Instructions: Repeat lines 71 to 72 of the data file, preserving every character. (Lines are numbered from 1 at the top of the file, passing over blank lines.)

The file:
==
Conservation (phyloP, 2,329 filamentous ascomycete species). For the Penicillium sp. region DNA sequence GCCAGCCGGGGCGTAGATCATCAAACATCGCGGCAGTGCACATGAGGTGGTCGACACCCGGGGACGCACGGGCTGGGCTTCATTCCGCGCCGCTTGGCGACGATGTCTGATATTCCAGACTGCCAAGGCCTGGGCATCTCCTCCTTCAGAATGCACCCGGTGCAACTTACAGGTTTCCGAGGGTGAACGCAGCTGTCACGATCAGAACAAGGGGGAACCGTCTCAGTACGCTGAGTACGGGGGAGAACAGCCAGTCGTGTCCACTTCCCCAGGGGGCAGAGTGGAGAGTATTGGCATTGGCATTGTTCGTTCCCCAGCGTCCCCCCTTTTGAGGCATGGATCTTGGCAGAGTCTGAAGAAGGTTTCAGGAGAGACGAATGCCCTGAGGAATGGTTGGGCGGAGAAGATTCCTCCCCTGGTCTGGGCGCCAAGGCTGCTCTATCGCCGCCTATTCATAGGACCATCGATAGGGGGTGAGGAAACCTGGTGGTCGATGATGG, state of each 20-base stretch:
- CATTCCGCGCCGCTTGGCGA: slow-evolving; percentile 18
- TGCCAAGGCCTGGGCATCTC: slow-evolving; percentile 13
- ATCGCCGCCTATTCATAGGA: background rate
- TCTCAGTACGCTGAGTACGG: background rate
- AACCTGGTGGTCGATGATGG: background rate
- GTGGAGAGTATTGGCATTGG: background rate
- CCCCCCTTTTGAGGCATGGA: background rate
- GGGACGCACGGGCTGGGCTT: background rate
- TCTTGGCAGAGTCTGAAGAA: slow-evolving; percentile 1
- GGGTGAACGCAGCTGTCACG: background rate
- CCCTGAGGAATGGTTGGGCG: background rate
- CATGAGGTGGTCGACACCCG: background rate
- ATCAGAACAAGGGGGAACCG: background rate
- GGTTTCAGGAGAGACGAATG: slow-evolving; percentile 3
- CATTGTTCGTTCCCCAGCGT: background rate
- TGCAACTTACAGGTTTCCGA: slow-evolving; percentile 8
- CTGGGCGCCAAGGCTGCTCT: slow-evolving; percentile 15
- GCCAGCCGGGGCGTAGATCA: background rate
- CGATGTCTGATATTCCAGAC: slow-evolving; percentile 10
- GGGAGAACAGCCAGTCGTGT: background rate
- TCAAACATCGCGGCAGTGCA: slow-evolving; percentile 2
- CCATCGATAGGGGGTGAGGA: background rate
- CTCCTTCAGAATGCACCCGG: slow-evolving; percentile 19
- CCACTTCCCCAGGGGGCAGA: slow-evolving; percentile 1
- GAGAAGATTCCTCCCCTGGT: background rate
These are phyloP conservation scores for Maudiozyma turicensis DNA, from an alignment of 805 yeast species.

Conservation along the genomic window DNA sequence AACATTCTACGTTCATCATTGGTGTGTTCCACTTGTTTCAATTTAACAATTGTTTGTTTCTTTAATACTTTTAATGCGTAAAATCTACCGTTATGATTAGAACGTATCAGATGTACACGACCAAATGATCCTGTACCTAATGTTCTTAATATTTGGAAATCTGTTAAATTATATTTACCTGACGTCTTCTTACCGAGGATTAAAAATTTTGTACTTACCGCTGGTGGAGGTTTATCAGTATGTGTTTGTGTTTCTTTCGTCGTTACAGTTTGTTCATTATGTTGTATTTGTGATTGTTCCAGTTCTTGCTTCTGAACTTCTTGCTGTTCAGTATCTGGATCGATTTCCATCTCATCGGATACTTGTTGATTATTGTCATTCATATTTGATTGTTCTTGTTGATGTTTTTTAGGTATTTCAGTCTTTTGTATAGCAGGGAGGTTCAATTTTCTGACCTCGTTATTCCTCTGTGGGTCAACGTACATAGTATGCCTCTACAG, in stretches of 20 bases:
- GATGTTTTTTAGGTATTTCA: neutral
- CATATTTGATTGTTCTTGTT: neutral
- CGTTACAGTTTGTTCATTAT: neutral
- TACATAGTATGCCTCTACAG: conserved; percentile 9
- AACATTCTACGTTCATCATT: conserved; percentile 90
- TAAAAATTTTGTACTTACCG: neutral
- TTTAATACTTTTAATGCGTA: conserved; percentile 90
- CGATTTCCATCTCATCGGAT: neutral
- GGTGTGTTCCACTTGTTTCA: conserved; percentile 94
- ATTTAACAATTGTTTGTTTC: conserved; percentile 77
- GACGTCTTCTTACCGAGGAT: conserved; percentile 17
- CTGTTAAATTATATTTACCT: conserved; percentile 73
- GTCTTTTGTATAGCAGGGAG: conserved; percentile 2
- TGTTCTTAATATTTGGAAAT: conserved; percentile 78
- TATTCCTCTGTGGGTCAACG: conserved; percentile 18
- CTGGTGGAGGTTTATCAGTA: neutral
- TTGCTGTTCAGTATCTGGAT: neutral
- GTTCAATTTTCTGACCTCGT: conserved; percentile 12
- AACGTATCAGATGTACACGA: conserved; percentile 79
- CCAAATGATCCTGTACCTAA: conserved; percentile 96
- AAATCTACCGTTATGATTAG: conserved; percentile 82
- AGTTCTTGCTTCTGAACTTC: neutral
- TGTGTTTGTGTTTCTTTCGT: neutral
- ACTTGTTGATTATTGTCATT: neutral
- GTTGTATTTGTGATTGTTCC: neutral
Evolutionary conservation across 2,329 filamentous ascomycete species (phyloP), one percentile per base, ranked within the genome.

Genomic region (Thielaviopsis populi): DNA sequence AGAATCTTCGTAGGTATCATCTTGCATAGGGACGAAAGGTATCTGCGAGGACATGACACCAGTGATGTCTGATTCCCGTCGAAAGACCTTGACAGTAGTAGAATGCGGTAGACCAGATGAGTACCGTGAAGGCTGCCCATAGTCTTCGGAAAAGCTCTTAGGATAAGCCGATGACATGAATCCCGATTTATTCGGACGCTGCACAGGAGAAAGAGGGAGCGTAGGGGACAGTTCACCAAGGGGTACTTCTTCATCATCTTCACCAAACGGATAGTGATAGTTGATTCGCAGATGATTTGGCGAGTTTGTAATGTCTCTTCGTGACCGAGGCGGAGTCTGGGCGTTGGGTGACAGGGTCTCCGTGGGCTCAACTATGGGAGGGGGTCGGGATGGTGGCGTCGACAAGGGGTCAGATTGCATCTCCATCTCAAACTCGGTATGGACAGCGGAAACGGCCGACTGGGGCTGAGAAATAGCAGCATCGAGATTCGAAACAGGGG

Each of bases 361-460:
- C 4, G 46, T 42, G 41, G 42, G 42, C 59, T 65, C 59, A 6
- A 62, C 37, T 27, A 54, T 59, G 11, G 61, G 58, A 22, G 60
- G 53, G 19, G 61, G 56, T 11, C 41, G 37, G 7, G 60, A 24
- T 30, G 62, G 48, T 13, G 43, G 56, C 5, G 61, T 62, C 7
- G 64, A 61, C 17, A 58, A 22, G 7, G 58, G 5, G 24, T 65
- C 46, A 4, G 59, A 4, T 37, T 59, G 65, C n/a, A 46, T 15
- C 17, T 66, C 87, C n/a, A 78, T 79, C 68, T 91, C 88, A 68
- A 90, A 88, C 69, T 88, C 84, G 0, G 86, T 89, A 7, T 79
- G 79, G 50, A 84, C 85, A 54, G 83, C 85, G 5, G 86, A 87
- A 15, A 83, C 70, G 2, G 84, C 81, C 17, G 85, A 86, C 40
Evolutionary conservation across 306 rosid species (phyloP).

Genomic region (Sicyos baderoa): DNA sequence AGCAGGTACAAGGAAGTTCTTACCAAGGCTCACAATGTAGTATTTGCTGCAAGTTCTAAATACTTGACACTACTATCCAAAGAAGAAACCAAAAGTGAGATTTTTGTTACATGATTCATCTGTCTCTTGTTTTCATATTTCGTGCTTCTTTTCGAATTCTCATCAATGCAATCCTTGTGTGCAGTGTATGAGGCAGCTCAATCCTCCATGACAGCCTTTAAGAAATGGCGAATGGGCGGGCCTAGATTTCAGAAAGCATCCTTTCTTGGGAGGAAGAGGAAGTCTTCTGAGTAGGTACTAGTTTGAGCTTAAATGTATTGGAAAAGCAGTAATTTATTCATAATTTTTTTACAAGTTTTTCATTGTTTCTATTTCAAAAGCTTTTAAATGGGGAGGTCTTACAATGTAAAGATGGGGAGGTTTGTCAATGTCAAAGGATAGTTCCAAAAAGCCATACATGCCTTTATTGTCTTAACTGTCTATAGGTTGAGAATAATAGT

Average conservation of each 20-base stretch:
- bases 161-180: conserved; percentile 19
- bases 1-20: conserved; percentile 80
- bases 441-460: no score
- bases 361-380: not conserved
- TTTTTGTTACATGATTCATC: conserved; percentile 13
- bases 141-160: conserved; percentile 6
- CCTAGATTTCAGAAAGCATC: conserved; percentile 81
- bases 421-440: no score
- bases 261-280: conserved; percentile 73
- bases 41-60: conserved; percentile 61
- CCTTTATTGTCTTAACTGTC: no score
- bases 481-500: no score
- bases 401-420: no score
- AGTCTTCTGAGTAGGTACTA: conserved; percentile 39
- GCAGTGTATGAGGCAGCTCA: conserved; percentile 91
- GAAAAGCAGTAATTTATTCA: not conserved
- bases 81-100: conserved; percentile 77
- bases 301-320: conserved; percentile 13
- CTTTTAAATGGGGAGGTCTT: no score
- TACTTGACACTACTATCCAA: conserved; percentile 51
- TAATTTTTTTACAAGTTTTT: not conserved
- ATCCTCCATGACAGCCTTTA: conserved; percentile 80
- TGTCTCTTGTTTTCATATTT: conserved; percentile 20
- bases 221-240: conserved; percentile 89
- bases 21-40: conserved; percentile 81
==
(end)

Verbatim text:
- bases 1-20: conserved; percentile 80
- bases 441-460: no score